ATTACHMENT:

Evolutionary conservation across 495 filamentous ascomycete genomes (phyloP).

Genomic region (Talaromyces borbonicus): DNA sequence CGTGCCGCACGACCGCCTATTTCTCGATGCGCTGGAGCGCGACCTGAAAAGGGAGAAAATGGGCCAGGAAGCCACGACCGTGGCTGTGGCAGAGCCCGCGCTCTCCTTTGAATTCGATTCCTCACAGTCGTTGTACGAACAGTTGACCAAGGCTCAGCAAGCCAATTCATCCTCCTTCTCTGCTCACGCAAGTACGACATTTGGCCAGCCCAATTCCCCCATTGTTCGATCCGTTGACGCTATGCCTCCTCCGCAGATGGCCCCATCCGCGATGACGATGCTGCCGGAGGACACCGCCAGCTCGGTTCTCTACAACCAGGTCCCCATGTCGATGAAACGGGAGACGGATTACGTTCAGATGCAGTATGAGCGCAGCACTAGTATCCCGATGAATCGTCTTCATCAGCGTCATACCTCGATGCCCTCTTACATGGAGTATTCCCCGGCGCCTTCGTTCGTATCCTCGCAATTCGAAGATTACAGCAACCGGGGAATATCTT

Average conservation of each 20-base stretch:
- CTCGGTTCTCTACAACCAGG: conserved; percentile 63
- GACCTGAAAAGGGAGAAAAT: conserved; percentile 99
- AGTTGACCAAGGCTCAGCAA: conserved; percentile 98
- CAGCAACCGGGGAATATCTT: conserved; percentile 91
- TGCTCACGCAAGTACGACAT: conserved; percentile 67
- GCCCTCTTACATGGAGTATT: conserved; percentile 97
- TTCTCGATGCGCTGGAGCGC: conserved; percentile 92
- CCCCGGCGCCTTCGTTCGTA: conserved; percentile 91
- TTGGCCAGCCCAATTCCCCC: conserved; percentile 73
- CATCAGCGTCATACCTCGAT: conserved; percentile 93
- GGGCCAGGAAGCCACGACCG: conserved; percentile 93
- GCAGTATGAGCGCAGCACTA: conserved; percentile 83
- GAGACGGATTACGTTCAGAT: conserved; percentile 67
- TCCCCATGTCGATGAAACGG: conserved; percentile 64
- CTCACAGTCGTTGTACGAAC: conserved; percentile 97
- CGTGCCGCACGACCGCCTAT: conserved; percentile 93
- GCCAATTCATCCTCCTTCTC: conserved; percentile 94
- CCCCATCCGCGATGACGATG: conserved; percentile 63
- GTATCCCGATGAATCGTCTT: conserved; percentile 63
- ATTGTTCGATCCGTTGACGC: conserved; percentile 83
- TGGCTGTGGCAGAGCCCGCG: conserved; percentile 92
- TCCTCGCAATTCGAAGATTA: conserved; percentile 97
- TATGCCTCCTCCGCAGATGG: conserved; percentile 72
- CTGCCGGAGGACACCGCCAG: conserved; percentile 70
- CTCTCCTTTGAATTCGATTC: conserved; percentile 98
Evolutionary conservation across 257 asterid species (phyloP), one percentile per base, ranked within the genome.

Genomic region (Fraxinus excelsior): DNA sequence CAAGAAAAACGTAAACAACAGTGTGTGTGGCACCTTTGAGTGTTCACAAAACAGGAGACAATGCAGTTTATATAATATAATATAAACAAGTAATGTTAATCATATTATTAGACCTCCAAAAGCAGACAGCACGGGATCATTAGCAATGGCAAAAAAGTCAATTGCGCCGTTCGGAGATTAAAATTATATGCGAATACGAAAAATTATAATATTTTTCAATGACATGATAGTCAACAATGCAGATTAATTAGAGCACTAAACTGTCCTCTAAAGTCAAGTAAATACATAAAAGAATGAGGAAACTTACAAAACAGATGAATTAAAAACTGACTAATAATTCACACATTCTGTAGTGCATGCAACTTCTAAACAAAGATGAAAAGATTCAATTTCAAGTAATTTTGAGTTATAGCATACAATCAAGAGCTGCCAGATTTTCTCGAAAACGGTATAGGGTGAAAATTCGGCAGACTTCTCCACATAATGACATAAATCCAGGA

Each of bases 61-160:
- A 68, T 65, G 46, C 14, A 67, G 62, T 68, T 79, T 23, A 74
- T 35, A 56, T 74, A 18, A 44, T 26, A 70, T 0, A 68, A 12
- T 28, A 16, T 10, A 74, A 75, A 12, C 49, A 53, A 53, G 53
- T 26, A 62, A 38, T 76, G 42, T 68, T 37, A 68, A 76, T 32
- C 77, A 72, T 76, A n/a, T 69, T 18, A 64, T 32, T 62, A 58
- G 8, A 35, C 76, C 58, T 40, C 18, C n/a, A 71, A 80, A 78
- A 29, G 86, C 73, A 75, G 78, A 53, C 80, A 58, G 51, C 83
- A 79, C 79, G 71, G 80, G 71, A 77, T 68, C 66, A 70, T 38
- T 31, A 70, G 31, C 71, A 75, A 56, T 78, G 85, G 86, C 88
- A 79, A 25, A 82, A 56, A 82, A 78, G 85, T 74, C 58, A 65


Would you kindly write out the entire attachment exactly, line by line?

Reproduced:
Evolutionary conservation across 495 filamentous ascomycete genomes (phyloP).

Genomic region (Talaromyces borbonicus): DNA sequence CGTGCCGCACGACCGCCTATTTCTCGATGCGCTGGAGCGCGACCTGAAAAGGGAGAAAATGGGCCAGGAAGCCACGACCGTGGCTGTGGCAGAGCCCGCGCTCTCCTTTGAATTCGATTCCTCACAGTCGTTGTACGAACAGTTGACCAAGGCTCAGCAAGCCAATTCATCCTCCTTCTCTGCTCACGCAAGTACGACATTTGGCCAGCCCAATTCCCCCATTGTTCGATCCGTTGACGCTATGCCTCCTCCGCAGATGGCCCCATCCGCGATGACGATGCTGCCGGAGGACACCGCCAGCTCGGTTCTCTACAACCAGGTCCCCATGTCGATGAAACGGGAGACGGATTACGTTCAGATGCAGTATGAGCGCAGCACTAGTATCCCGATGAATCGTCTTCATCAGCGTCATACCTCGATGCCCTCTTACATGGAGTATTCCCCGGCGCCTTCGTTCGTATCCTCGCAATTCGAAGATTACAGCAACCGGGGAATATCTT

Average conservation of each 20-base stretch:
- CTCGGTTCTCTACAACCAGG: conserved; percentile 63
- GACCTGAAAAGGGAGAAAAT: conserved; percentile 99
- AGTTGACCAAGGCTCAGCAA: conserved; percentile 98
- CAGCAACCGGGGAATATCTT: conserved; percentile 91
- TGCTCACGCAAGTACGACAT: conserved; percentile 67
- GCCCTCTTACATGGAGTATT: conserved; percentile 97
- TTCTCGATGCGCTGGAGCGC: conserved; percentile 92
- CCCCGGCGCCTTCGTTCGTA: conserved; percentile 91
- TTGGCCAGCCCAATTCCCCC: conserved; percentile 73
- CATCAGCGTCATACCTCGAT: conserved; percentile 93
- GGGCCAGGAAGCCACGACCG: conserved; percentile 93
- GCAGTATGAGCGCAGCACTA: conserved; percentile 83
- GAGACGGATTACGTTCAGAT: conserved; percentile 67
- TCCCCATGTCGATGAAACGG: conserved; percentile 64
- CTCACAGTCGTTGTACGAAC: conserved; percentile 97
- CGTGCCGCACGACCGCCTAT: conserved; percentile 93
- GCCAATTCATCCTCCTTCTC: conserved; percentile 94
- CCCCATCCGCGATGACGATG: conserved; percentile 63
- GTATCCCGATGAATCGTCTT: conserved; percentile 63
- ATTGTTCGATCCGTTGACGC: conserved; percentile 83
- TGGCTGTGGCAGAGCCCGCG: conserved; percentile 92
- TCCTCGCAATTCGAAGATTA: conserved; percentile 97
- TATGCCTCCTCCGCAGATGG: conserved; percentile 72
- CTGCCGGAGGACACCGCCAG: conserved; percentile 70
- CTCTCCTTTGAATTCGATTC: conserved; percentile 98
Evolutionary conservation across 257 asterid species (phyloP), one percentile per base, ranked within the genome.

Genomic region (Fraxinus excelsior): DNA sequence CAAGAAAAACGTAAACAACAGTGTGTGTGGCACCTTTGAGTGTTCACAAAACAGGAGACAATGCAGTTTATATAATATAATATAAACAAGTAATGTTAATCATATTATTAGACCTCCAAAAGCAGACAGCACGGGATCATTAGCAATGGCAAAAAAGTCAATTGCGCCGTTCGGAGATTAAAATTATATGCGAATACGAAAAATTATAATATTTTTCAATGACATGATAGTCAACAATGCAGATTAATTAGAGCACTAAACTGTCCTCTAAAGTCAAGTAAATACATAAAAGAATGAGGAAACTTACAAAACAGATGAATTAAAAACTGACTAATAATTCACACATTCTGTAGTGCATGCAACTTCTAAACAAAGATGAAAAGATTCAATTTCAAGTAATTTTGAGTTATAGCATACAATCAAGAGCTGCCAGATTTTCTCGAAAACGGTATAGGGTGAAAATTCGGCAGACTTCTCCACATAATGACATAAATCCAGGA

Each of bases 61-160:
- A 68, T 65, G 46, C 14, A 67, G 62, T 68, T 79, T 23, A 74
- T 35, A 56, T 74, A 18, A 44, T 26, A 70, T 0, A 68, A 12
- T 28, A 16, T 10, A 74, A 75, A 12, C 49, A 53, A 53, G 53
- T 26, A 62, A 38, T 76, G 42, T 68, T 37, A 68, A 76, T 32
- C 77, A 72, T 76, A n/a, T 69, T 18, A 64, T 32, T 62, A 58
- G 8, A 35, C 76, C 58, T 40, C 18, C n/a, A 71, A 80, A 78
- A 29, G 86, C 73, A 75, G 78, A 53, C 80, A 58, G 51, C 83
- A 79, C 79, G 71, G 80, G 71, A 77, T 68, C 66, A 70, T 38
- T 31, A 70, G 31, C 71, A 75, A 56, T 78, G 85, G 86, C 88
- A 79, A 25, A 82, A 56, A 82, A 78, G 85, T 74, C 58, A 65